Our shower is getting old and eccentric. When I turn it on the water quickly turns hot, then once I get in, it goes cold. On a good day, after a minute or two it heaves a sigh and turns hot again. Otherwise it stays cold.

This morning I tried a new strategy. I hopped in and got wet while it was hot, stepped back out of the cold spray to lather up with shower gel, then rinsed it off when it warmed up again. This procedure is not without risk, I admit, but when it worked I felt quite pleased with myself.

Our world is suddenly uncertain and nothing can be taken for granted. There’s the risk of catching coronavirus and then there’s the risk over your job, business, studies, sports, travel plans, events, the list goes on and on. What will become of us? We don’t know. But in the middle of this strange and worrying time, there’s a genuine opportunity. Can we be flexible enough to spot new possibilities, like me with my dodgy shower? What new things could fill the unexpected gaps in our busy schedules? Or is it time to embrace some downtime, a time of quiet reflection?

In the middle of it all, spare a thought for the chronically ill. Many of them have good reason to fear the virus, unlike us healthy fit people. For us it might mean a week or two ill at home and another week or two getting back up to full fitness. For them, it might be disastrous.

If you’re self-isolating, whether you’re well or ill, could you go through your contacts list and ping a message to everybody on it who is less than healthy? I’m sure they would be glad to hear from you. And maybe skip the social media comments that belittle the impact of coronavirus infection. We’re not all able to shrug it off.

An extract from The Amazing Technicolour Pyjama Therapy on fear:

Illness poses frightening questions and dilemmas. Am I going to die? Will I ever recover? Will my loved ones stick around to look after me? How will I pay my rent now I’m not working?

Unchecked fear adds a crippling new layer of limits, so it has to be worth some attention. But there are other areas also needing work. Good illness management calls for facing the truth and taking care of myself. So hiding my fears behind denial or self-neglect is pointless, like moving my rubbish to a different room.

Why am I afraid?

I’m regularly ambushed by anxieties and fears. I have poor balance, so even if I’m not falling, I’m taking anxious care to avoid a fall. Another fear flashpoint is dealing with social occasions. Then there’s the state of our bank balance. These are everyday stresses that can only be avoided by hiding under the duvet – and I spend enough time under there as it is.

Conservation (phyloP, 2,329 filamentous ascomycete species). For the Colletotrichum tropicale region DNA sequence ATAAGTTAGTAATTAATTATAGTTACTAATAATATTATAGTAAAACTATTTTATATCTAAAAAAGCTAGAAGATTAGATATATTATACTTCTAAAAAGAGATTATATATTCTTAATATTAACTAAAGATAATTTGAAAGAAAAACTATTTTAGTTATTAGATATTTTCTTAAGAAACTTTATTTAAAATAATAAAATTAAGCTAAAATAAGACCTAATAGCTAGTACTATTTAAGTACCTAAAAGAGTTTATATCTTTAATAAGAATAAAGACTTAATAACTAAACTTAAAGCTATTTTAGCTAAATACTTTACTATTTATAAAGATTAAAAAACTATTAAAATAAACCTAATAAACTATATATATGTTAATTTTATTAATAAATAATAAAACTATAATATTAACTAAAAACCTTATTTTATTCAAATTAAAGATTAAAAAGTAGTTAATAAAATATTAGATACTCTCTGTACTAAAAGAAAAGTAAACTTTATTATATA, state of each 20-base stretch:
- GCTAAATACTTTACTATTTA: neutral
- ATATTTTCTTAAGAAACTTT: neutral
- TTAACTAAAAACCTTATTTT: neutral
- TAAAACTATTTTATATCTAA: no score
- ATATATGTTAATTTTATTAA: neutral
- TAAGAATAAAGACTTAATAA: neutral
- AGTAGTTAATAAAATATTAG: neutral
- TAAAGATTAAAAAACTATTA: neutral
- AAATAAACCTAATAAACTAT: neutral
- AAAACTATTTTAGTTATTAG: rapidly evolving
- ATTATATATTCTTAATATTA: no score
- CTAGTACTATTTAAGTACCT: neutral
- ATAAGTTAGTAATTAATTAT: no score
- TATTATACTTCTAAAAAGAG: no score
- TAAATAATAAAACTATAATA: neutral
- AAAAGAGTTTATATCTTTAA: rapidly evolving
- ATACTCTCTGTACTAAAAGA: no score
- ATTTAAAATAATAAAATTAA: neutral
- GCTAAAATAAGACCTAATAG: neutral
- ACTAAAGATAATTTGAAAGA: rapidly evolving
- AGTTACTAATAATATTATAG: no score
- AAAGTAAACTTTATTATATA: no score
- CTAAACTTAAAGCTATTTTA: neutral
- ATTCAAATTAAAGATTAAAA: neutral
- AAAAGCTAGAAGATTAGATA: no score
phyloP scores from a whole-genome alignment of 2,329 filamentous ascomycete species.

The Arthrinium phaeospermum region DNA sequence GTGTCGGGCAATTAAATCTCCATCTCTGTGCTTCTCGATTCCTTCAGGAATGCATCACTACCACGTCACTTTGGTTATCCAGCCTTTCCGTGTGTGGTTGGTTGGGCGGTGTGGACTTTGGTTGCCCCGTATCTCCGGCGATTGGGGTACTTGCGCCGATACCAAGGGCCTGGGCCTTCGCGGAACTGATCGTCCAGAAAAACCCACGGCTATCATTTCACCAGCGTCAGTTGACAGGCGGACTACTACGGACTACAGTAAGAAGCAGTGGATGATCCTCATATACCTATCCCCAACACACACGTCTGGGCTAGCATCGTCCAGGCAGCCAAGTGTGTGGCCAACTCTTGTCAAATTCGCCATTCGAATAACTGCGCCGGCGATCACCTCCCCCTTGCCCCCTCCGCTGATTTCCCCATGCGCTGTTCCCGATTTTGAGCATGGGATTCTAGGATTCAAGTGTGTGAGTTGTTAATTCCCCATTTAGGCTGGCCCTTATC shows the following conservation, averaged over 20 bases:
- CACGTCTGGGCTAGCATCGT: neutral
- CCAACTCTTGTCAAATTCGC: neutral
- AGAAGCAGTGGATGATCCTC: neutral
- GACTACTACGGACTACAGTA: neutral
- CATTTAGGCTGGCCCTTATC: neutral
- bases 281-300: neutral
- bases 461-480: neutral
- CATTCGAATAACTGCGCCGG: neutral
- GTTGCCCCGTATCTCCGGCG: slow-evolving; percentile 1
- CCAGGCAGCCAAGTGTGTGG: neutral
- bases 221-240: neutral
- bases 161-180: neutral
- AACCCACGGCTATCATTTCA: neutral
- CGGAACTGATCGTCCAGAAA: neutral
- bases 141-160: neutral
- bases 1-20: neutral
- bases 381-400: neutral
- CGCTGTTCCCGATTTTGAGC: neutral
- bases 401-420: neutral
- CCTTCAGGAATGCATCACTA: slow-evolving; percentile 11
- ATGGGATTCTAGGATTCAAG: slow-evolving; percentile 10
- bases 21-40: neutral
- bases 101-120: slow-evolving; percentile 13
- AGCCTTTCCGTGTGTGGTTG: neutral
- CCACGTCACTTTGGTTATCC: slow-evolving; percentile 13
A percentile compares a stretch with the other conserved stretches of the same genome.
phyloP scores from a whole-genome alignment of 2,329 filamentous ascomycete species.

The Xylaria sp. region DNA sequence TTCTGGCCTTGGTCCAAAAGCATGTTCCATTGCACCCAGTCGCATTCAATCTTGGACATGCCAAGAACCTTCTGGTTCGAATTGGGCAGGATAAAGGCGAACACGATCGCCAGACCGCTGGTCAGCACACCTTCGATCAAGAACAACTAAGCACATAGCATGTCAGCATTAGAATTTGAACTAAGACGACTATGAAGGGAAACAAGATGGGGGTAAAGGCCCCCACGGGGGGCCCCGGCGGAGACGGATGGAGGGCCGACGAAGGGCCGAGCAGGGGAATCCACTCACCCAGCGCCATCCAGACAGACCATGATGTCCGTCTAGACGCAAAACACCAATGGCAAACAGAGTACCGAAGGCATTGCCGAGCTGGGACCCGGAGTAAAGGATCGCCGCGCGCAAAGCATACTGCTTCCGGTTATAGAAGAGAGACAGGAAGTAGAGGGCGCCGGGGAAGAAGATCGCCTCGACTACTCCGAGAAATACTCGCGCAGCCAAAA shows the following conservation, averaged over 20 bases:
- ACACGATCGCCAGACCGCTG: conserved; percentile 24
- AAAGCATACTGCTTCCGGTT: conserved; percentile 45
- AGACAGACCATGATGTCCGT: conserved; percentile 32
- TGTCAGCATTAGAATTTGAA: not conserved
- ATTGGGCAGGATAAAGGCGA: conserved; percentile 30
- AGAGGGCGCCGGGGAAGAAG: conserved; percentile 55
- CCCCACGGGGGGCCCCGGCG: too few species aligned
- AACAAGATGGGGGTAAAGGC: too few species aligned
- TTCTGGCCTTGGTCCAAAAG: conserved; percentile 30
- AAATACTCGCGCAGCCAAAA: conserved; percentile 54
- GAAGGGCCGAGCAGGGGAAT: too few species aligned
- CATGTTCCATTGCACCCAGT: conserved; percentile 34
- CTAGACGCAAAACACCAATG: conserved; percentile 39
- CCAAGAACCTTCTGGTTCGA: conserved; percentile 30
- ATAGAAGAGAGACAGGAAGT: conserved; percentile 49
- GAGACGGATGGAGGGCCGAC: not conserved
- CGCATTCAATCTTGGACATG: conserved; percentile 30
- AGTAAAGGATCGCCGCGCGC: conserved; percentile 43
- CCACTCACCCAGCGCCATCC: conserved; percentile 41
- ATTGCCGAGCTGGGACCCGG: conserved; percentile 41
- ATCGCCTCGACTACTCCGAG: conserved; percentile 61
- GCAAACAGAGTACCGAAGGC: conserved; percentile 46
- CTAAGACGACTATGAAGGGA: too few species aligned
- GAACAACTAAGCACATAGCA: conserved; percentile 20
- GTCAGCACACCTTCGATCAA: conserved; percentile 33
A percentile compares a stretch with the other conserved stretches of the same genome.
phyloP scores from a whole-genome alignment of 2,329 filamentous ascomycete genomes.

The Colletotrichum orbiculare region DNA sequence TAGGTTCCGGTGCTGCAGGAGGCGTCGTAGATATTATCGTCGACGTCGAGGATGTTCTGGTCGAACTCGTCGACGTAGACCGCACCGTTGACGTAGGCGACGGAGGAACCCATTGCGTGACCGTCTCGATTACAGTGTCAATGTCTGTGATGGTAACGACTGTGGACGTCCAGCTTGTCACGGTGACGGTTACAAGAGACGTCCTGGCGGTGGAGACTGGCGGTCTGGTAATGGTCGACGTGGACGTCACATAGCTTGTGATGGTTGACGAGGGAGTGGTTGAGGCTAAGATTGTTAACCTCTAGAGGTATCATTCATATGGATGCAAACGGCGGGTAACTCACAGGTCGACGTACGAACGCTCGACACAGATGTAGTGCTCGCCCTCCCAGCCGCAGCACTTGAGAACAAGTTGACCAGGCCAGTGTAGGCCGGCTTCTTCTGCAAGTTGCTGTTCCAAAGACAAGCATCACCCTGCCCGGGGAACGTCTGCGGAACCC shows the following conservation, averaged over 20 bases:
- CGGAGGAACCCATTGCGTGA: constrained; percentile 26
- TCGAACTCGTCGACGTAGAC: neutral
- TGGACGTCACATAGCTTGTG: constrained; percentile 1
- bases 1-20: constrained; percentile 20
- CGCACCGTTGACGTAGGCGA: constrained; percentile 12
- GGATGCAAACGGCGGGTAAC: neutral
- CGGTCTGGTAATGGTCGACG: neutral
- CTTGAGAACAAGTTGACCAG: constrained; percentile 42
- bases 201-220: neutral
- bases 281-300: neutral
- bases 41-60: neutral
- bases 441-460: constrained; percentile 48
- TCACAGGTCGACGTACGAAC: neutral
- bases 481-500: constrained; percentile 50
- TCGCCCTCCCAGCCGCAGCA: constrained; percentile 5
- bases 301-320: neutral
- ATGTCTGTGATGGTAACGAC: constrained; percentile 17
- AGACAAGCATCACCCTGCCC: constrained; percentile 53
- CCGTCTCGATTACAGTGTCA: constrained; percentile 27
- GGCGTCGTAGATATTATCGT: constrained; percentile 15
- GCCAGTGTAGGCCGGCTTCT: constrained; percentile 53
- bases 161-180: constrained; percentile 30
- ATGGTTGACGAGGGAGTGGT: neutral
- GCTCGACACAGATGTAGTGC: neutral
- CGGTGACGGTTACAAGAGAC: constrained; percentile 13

So I’ve thought a lot about conquering these fears. Fear is a natural response. It focuses my mind on a threat, so I can take action to keep safe. But what happens if I can’t take action? If my illness prevents me from acting? I’m left with fearful feelings.

The root of fear is not in the threat itself but in my reaction. After all, if I didn’t know about this threat, I wouldn’t feel scared of it. This means that if I can tackle my reactions, I can fight my fears.

At a deeper level, fear feeds on a self-centred mindset. The focus is on my small resources and my big concerns. It’s all about me. This perspective drives a wedge between me and God, which then blocks God’s provision for my crisis. This is why the devil is so keen to tempt me into a pit of fear that shuts out the light.

A lifeline for the fearful

1 Peter 5:1–11 signposts five steps from fear to faith. Peter offers practical strategies for people facing tough times:

All of you, clothe yourselves with humility towards one another, because,

‘God opposes the proud but shows favour to the humble.’

Humble yourselves, therefore, under God’s mighty hand, that he may lift you up in due time.

vv 5b–6

Step One is to address my self-centred mindset and move the focus outwards. Others may have a point, after all. God is bigger than anything I face and his ways are better than my ways.

Cast all your anxiety on him because he cares for you.


Step Two, let God take the strain. If I lapse and pick up those burdens, I can lay them down again. Like forming a habit, it takes time to break the old pattern and stick with the new.

That’s good, but I’m not finished yet.

Be alert and of sober mind. Your enemy the devil prowls around like a roaring lion looking for someone to devour. Resist him, standing firm in the faith . . .

vv 8–9a

Step Three is actively resisting the devil’s attempts to control me with fear and worry. Peter continues,

. . . because you know that your brothers throughout the world are undergoing the same kind of sufferings.

v 9b

It feels like a lonely struggle but there are others out there, working hard to stay afloat. Peter explains that better times will come:

And the God of all grace, who called you to his eternal glory in Christ, after you have suffered a little while, will himself restore you and make you strong, firm and steadfast.

v 10

Step Four is restoration. I’ll get stronger as I cooperate with God, so the battle is truly worthwhile.

To him be the power for ever and ever. Amen.

v 11

As the passage closes, Step Five is not about us, our struggles or the devil’s schemes. The spotlight is on God in all his power and glory. May it be so in our lives.